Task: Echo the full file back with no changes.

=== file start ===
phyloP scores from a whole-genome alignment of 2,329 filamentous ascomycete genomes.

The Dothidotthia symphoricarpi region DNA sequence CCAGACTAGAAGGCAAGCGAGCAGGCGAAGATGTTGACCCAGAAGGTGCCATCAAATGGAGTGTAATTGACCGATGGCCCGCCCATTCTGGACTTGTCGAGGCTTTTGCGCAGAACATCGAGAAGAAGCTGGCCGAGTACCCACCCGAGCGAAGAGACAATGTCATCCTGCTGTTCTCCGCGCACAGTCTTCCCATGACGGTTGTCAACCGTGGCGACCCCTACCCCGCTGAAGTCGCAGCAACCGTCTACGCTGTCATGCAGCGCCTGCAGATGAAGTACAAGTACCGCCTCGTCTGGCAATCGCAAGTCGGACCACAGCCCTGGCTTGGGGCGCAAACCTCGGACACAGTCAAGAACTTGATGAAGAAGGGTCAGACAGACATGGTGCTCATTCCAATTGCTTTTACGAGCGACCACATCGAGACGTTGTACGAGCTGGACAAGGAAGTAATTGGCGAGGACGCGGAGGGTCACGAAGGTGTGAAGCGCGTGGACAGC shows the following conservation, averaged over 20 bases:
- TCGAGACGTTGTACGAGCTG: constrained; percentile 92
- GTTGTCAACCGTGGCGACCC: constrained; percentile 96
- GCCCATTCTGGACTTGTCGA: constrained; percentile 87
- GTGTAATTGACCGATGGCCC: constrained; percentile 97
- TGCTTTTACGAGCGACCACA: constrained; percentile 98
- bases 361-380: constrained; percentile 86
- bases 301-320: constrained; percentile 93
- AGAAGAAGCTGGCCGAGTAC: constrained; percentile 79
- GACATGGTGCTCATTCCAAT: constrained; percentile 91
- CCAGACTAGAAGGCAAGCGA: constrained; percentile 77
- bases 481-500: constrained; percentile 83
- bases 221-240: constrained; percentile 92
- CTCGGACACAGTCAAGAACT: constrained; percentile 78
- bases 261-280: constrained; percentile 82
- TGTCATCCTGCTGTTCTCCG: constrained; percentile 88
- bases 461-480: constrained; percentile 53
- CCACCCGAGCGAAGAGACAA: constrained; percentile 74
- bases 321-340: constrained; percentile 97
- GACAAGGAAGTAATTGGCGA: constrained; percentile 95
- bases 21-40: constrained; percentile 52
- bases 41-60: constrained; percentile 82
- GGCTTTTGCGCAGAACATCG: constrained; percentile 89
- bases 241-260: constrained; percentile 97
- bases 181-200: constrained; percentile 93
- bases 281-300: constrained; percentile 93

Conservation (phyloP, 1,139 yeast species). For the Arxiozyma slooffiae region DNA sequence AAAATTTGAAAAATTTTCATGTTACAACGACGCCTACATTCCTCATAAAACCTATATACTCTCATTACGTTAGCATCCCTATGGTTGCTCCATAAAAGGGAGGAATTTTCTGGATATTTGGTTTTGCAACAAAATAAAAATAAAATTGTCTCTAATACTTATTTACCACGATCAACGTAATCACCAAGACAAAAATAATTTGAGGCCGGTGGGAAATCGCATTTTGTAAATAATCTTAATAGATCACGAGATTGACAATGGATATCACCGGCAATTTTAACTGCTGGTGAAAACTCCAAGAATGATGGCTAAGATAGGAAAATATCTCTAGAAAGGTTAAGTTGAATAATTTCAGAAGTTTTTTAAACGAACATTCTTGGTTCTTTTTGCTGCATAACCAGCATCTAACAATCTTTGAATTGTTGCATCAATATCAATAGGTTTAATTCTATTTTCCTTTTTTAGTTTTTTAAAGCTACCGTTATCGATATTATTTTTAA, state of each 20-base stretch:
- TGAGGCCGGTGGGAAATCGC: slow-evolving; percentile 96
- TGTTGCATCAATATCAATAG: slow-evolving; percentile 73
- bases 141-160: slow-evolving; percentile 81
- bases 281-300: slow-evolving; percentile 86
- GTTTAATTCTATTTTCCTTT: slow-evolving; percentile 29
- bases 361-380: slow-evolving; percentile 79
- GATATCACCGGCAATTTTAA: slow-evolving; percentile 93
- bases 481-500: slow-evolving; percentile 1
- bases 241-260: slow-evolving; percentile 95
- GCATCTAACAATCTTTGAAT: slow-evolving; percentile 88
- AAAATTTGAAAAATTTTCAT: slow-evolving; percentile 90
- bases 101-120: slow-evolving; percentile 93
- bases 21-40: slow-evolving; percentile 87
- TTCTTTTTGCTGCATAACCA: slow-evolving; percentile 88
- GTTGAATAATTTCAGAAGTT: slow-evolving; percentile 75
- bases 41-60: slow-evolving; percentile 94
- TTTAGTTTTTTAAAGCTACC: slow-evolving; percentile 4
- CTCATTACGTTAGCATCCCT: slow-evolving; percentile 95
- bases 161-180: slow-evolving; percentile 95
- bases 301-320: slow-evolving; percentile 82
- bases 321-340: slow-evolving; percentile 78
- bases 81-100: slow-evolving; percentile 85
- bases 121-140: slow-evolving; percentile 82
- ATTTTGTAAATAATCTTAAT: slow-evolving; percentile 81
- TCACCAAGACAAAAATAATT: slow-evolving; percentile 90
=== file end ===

phyloP scores from a whole-genome alignment of 2,329 filamentous ascomycete genomes.

The Dothidotthia symphoricarpi region DNA sequence CCAGACTAGAAGGCAAGCGAGCAGGCGAAGATGTTGACCCAGAAGGTGCCATCAAATGGAGTGTAATTGACCGATGGCCCGCCCATTCTGGACTTGTCGAGGCTTTTGCGCAGAACATCGAGAAGAAGCTGGCCGAGTACCCACCCGAGCGAAGAGACAATGTCATCCTGCTGTTCTCCGCGCACAGTCTTCCCATGACGGTTGTCAACCGTGGCGACCCCTACCCCGCTGAAGTCGCAGCAACCGTCTACGCTGTCATGCAGCGCCTGCAGATGAAGTACAAGTACCGCCTCGTCTGGCAATCGCAAGTCGGACCACAGCCCTGGCTTGGGGCGCAAACCTCGGACACAGTCAAGAACTTGATGAAGAAGGGTCAGACAGACATGGTGCTCATTCCAATTGCTTTTACGAGCGACCACATCGAGACGTTGTACGAGCTGGACAAGGAAGTAATTGGCGAGGACGCGGAGGGTCACGAAGGTGTGAAGCGCGTGGACAGC shows the following conservation, averaged over 20 bases:
- TCGAGACGTTGTACGAGCTG: constrained; percentile 92
- GTTGTCAACCGTGGCGACCC: constrained; percentile 96
- GCCCATTCTGGACTTGTCGA: constrained; percentile 87
- GTGTAATTGACCGATGGCCC: constrained; percentile 97
- TGCTTTTACGAGCGACCACA: constrained; percentile 98
- bases 361-380: constrained; percentile 86
- bases 301-320: constrained; percentile 93
- AGAAGAAGCTGGCCGAGTAC: constrained; percentile 79
- GACATGGTGCTCATTCCAAT: constrained; percentile 91
- CCAGACTAGAAGGCAAGCGA: constrained; percentile 77
- bases 481-500: constrained; percentile 83
- bases 221-240: constrained; percentile 92
- CTCGGACACAGTCAAGAACT: constrained; percentile 78
- bases 261-280: constrained; percentile 82
- TGTCATCCTGCTGTTCTCCG: constrained; percentile 88
- bases 461-480: constrained; percentile 53
- CCACCCGAGCGAAGAGACAA: constrained; percentile 74
- bases 321-340: constrained; percentile 97
- GACAAGGAAGTAATTGGCGA: constrained; percentile 95
- bases 21-40: constrained; percentile 52
- bases 41-60: constrained; percentile 82
- GGCTTTTGCGCAGAACATCG: constrained; percentile 89
- bases 241-260: constrained; percentile 97
- bases 181-200: constrained; percentile 93
- bases 281-300: constrained; percentile 93

Conservation (phyloP, 1,139 yeast species). For the Arxiozyma slooffiae region DNA sequence AAAATTTGAAAAATTTTCATGTTACAACGACGCCTACATTCCTCATAAAACCTATATACTCTCATTACGTTAGCATCCCTATGGTTGCTCCATAAAAGGGAGGAATTTTCTGGATATTTGGTTTTGCAACAAAATAAAAATAAAATTGTCTCTAATACTTATTTACCACGATCAACGTAATCACCAAGACAAAAATAATTTGAGGCCGGTGGGAAATCGCATTTTGTAAATAATCTTAATAGATCACGAGATTGACAATGGATATCACCGGCAATTTTAACTGCTGGTGAAAACTCCAAGAATGATGGCTAAGATAGGAAAATATCTCTAGAAAGGTTAAGTTGAATAATTTCAGAAGTTTTTTAAACGAACATTCTTGGTTCTTTTTGCTGCATAACCAGCATCTAACAATCTTTGAATTGTTGCATCAATATCAATAGGTTTAATTCTATTTTCCTTTTTTAGTTTTTTAAAGCTACCGTTATCGATATTATTTTTAA, state of each 20-base stretch:
- TGAGGCCGGTGGGAAATCGC: slow-evolving; percentile 96
- TGTTGCATCAATATCAATAG: slow-evolving; percentile 73
- bases 141-160: slow-evolving; percentile 81
- bases 281-300: slow-evolving; percentile 86
- GTTTAATTCTATTTTCCTTT: slow-evolving; percentile 29
- bases 361-380: slow-evolving; percentile 79
- GATATCACCGGCAATTTTAA: slow-evolving; percentile 93
- bases 481-500: slow-evolving; percentile 1
- bases 241-260: slow-evolving; percentile 95
- GCATCTAACAATCTTTGAAT: slow-evolving; percentile 88
- AAAATTTGAAAAATTTTCAT: slow-evolving; percentile 90
- bases 101-120: slow-evolving; percentile 93
- bases 21-40: slow-evolving; percentile 87
- TTCTTTTTGCTGCATAACCA: slow-evolving; percentile 88
- GTTGAATAATTTCAGAAGTT: slow-evolving; percentile 75
- bases 41-60: slow-evolving; percentile 94
- TTTAGTTTTTTAAAGCTACC: slow-evolving; percentile 4
- CTCATTACGTTAGCATCCCT: slow-evolving; percentile 95
- bases 161-180: slow-evolving; percentile 95
- bases 301-320: slow-evolving; percentile 82
- bases 321-340: slow-evolving; percentile 78
- bases 81-100: slow-evolving; percentile 85
- bases 121-140: slow-evolving; percentile 82
- ATTTTGTAAATAATCTTAAT: slow-evolving; percentile 81
- TCACCAAGACAAAAATAATT: slow-evolving; percentile 90